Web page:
Costello, Mark J. 2014. Long live Marine Reserves: A review of experiences and benefits. Biological Conservation 176, 289-296  

Edgar, Graham J., Stuart-Smith, Rick D. et al. 2014. Global conservation outcomes depend on marine protected areas with five key features. Nature 506, 216-228

Green, Alison L, Fernandes, Leanne, Almany, Glenn et al. 2014.Designing Marine Reserves for Fisheries Management, Biodiversity Conservation, and Climate Change Adaptation. Coastal Management 42:2  

Grüss, A. 2014. Modelling the impacts of marine protected areas for mobile exploited fish populations and their fisheries: what we recently learnt and where we should be going. Aquatic Living Resources 27(3-4), pp 107 - 133.

OA: Pereira, M. Isabel San. 2014Planning and management of Marine Protected Areas: Methodological approaches to cope with data scarcity. Universidade de Lisboa.

Perry, Elizabeth E., Needham, Mark D., Cramer, Lori A. and Randall S. Rosenberger. 2014. Coastal resident knowledge of new marine reserves in Oregon: The impact of proximity and attachment. Ocean & Coastal Management 95, 107-116   

Rogers, A.D., Sumaila, U.R., Hussain, S.S. and C. Baulcomb. 2014.The High Seas and Us: Understanding the Value of High-Seas Ecosystems. Global Ocean Commission.  

Yamazaki, Satoshi, Grafton, Quentin R., Kompas, Tom and Sarah Jennings. 2014. Biomass management targets and the conservation and economic benefits of marine reserves. Fish and Fisheries 15, 196-208


Coleman, M.A., Palmer-Brodie, A. and B.P. Kelaher. 2013. Conservation benefits of a network of marine reserves and partially protected areas. Biological Conservation 167, 257-264

Wing, S. R. and L. Jack. 2013. Marine reserve networks conserve biodiversity by stabilizing communities and maintaining food web structure. Ecosphere 4(11):135.

How your company can support ocean sanctuaries

Getting involved in broader conservation initiatives and being vocal about your efforts can be a great way to help bring your customers along on your sustainability journey, and also raise the level of overall public awareness about the need and support for protecting our oceans. It can also enable your company to create new and meaningful relationships with communities and groups. Presented below are some ways to start to get involved.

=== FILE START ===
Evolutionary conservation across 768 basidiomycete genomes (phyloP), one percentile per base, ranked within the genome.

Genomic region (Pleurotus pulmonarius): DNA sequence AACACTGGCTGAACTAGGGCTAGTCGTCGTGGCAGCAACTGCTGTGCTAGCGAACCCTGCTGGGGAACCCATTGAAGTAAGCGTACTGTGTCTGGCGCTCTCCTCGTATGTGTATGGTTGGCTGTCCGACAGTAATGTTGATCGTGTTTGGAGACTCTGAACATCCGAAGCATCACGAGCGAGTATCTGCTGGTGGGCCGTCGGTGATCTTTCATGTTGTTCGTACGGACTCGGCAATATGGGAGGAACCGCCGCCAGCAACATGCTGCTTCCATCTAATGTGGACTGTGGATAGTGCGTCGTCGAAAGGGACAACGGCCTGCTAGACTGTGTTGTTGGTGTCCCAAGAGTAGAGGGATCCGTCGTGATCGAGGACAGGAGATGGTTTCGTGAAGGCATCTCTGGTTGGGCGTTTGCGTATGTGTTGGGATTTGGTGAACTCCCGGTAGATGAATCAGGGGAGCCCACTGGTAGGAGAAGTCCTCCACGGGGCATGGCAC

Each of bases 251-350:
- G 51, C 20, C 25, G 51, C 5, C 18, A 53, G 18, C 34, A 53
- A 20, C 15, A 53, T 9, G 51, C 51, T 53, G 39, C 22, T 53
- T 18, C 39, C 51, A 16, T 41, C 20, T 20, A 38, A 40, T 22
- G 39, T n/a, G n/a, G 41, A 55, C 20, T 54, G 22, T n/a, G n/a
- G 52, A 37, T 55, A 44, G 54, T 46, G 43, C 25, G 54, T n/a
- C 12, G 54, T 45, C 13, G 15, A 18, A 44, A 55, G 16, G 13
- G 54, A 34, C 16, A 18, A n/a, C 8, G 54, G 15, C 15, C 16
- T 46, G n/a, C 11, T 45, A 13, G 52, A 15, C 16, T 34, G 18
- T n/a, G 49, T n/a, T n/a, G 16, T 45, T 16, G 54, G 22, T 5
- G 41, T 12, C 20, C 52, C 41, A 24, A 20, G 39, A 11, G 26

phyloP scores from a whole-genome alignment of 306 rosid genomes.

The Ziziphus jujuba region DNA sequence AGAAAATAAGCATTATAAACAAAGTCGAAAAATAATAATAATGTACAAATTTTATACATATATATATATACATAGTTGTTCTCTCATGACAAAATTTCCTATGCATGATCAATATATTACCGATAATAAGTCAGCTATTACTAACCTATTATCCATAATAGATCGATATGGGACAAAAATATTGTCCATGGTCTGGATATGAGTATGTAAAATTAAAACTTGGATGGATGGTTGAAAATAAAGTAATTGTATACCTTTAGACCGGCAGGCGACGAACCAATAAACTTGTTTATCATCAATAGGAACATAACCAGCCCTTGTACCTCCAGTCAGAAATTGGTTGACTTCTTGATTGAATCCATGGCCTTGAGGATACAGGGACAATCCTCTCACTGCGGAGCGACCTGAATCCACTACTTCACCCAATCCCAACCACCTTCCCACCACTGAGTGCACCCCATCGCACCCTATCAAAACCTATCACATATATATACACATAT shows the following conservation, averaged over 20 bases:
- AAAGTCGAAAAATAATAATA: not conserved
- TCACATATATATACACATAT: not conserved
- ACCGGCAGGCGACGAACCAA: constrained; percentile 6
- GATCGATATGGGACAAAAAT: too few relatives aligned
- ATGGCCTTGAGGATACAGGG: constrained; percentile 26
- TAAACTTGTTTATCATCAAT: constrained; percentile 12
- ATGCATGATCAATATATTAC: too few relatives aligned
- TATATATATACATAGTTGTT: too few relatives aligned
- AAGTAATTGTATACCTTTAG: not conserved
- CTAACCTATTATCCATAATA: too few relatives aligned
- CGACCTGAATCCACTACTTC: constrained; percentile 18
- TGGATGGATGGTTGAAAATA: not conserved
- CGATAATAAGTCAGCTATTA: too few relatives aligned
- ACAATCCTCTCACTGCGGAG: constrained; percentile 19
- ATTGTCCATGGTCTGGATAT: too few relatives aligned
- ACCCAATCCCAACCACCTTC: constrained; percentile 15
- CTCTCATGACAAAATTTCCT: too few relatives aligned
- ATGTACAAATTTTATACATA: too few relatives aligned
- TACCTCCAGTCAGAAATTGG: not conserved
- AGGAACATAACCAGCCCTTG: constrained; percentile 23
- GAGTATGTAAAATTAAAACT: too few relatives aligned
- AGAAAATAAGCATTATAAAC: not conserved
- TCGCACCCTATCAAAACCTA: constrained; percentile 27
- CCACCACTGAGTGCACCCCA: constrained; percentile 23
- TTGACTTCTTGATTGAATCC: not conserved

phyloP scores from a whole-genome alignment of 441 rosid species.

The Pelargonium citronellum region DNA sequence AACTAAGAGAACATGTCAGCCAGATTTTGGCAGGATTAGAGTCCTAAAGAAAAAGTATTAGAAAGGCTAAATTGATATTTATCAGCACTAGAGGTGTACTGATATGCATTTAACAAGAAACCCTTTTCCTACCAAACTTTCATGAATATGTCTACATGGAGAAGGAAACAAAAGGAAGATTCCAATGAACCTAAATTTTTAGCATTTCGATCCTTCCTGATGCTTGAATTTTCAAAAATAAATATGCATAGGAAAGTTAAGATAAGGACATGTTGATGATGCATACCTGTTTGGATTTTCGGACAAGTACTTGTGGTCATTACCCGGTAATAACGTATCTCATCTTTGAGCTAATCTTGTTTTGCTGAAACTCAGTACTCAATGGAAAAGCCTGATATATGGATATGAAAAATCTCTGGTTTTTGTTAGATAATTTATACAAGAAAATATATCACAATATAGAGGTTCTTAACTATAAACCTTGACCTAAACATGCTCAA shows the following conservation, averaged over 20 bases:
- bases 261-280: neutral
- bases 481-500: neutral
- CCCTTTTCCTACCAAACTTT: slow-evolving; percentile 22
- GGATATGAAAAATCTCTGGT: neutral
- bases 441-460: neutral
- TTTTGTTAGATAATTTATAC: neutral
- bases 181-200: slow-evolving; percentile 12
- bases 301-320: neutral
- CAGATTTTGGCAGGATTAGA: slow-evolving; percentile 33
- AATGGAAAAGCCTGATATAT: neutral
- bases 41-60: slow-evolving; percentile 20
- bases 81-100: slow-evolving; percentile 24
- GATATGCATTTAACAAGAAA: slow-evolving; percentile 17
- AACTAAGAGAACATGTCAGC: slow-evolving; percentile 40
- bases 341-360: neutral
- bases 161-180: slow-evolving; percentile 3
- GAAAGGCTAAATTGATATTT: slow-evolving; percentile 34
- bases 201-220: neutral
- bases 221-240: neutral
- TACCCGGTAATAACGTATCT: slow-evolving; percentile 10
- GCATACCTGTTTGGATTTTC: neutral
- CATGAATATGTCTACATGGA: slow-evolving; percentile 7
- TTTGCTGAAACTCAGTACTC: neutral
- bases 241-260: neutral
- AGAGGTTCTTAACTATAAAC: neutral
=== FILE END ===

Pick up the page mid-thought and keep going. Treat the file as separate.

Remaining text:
1. Make a public statement supporting the creation of marine reserves and vow not to source seafood from proposed areas including the Ross Sea, the high seas areas of the Western and Central Pacific ocean known as the Pacific Commons, the Bering Sea and the Arctic.

    • A commitment can be made as part of your company’s sustainable seafood sourcing policy or separately. 
    • The statement should declare support for the creation of a network of marine reserves both nationally and internationally, covering 40 per cent of our oceans
    • The statement should also exclude seafood originating from areas that are in the process of being created through national or international means; from areas identified by science as being crucial for protecting ecologically and biologically significant areas; or from areas being championed by a coastal community or nation.
    • The statement must be backed by a third party auditing scheme that is in place for all seafood sourcing to ensure products can be traced back to the area of catch. 
  2. Do you source cod or other fish from the Barents Sea? Are you aware that trawl fisheries are moving into an ecologically and biologically sensitive area previously covered by ice where the Barents Sea meets the Arctic ocean, north of Svalbard? Help support Arctic protection and stop the expansion of the fishery into fragile habitat. Phase out suppliers that continue to engage in fishing operations in those areas or source fish and fish products from those areas, support the call for the Norwegian government and relevant management bodies to protect the area, and sign the Arctic Declaration at http://www.arcticdeclaration.org/.

Do you source cod or other fish from the Barents Sea? Are you aware that trawl fisheries are moving into an ecologically and biologically sensitive area previously covered by ice where the Barents Sea meets the Arctic ocean, north of Svalbard? Help support Arctic protection and stop the expansion of the fishery into fragile habitat. Phase out suppliers that continue to engage in fishing operations in those areas or source fish and fish products from those areas, support the call for the Norwegian government and relevant management bodies to protect the area, and sign the Arctic Declaration at http://www.arcticdeclaration.orgLearn more here